Sherwood House, Crystal Clear projects subject to health department review

01/25/2012 9:00 AM |

SAMANTHA BRIX FILE PHOTO | Sherwood House Vineyard's new tasting shed will be subject to health department review.

Sherwood House Vineyards and Crystal Clear Cleaning Corp. must both undergo county health department review before their town applications can be approved, Southold Planning Board members said Monday.

The health department’s involvement would further delay the projects, both of which have sparked controversy.

Sherwood House, on Oregon Road in Mattituck, plans to build two patios for an outdoor wine tasting area that will replace a wine tasting shed. Its owners are currently in litigation with the town over their use of that shed, which sits on preserved land. Their new plan would relocate the wine tasting area to a portion of the property that has not been preserved.

The vineyard’s attorney, Patricia Moore, has insisted that the project does not require health department review because it is not inside a building. But town planner Brian Cumming said at Monday’s Planning Board work session that he received a call from health department engineer Craig Knepper, who said his department will need to review the project anyway because “wine and beer tasting is assigned a sewage flow.”

Ms. Moore said her clients will likely re-open the seasonal wine tasting shed in the spring if they need to take the extra time to go through health department review.

The town previously obtained a court injunction prohibiting the use of the tasting shed and vineyard owners Charles and Barbara Smithen have sued to force the Planning Board to approve their pending site plan.

“We’re at odds right now. The goal here is to resolve the litigation, not to continue it,” said Ms. Moore. “This costs the town money. It costs the applicant money, all for what is essentially a lemonade stand here.”

Planning Board chairman Don Wilcenski said it is the board’s responsibility to protect taxpayers.

“We’re not trying to slow the process down,” he said. “This is the first [application] of its kind. We are doing our due diligence.”

Ms. Moore argued that the board is placing an unwarranted obstacle before an existing business.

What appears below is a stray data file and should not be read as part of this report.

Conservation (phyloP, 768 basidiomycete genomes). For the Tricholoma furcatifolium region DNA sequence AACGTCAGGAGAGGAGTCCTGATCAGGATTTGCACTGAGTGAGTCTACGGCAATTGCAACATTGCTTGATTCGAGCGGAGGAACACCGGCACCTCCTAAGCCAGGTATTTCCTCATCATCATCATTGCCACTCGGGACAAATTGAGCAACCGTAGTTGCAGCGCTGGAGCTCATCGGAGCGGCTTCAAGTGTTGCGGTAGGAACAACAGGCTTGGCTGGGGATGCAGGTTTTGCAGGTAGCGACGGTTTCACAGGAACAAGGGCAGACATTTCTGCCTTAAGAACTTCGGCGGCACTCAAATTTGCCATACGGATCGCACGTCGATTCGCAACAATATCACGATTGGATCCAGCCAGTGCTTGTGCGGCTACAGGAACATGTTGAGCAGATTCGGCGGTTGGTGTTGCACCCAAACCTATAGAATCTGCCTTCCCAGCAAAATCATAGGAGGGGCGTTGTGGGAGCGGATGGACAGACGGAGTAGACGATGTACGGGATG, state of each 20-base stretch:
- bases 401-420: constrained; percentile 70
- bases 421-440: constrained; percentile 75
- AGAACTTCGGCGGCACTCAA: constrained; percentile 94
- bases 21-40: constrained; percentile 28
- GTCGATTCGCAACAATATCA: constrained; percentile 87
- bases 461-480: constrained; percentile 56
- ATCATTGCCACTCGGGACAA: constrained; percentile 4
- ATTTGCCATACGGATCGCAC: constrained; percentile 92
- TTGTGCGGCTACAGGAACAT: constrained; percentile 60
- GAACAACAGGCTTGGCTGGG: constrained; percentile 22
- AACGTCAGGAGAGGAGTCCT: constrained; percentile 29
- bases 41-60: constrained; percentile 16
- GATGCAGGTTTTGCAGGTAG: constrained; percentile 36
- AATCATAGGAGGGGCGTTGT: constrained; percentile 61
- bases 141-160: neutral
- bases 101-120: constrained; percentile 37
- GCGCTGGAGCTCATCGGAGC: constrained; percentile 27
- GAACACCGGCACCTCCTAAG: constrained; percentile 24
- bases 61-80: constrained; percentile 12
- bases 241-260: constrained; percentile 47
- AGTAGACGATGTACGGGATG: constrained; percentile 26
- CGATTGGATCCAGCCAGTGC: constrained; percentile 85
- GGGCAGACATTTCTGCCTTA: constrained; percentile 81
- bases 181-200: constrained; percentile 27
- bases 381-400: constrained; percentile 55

“They’ve been operating there for over 10 years,” she said. We need to think outside of the box on this one. Is the taxpayer going to continue to fund litigation on two separate cases? I think they’ve really bent over backwards to try to make peace with the town.”

Another of Ms. Moore’s clients, Crystal Clear Cleaning Corp., is looking to establish an office in an existing two-story garage on the company’s New Suffolk Road property.

Ms. Moore said her clients were under the impression they didn’t need to go to the health department for review. She asked if the Planning Board could approve the project with the stipulation that health department approval be in place before the building department issues a certificate of occupancy.

“This will delay the building process four months,” she added. “They have to relocate and they have to rebuild.”

Planners, however, said they wouldn’t know how the site should be configured until they received guidance from the health department on its sanitary flow requirements.

Board members were also concerned that two trees on the property had been cut down in the middle of the site plan process, after neighbors raised concerns over the visual impact of the property’s use as headquarters for the cleaning company and its vans.

They asked that the trees be replaced with five- to six-inch caliper zelkova trees and that a double row of evergreens six to seven feet high be placed along the front of the property.

“We want to hide all the commercial vehicles in back,” said Mr. Wilcenski.

“Why were the two trees cut down in the middle of the process?” asked board member Jim Rich.

“I have no idea,” said Ms. Moore.

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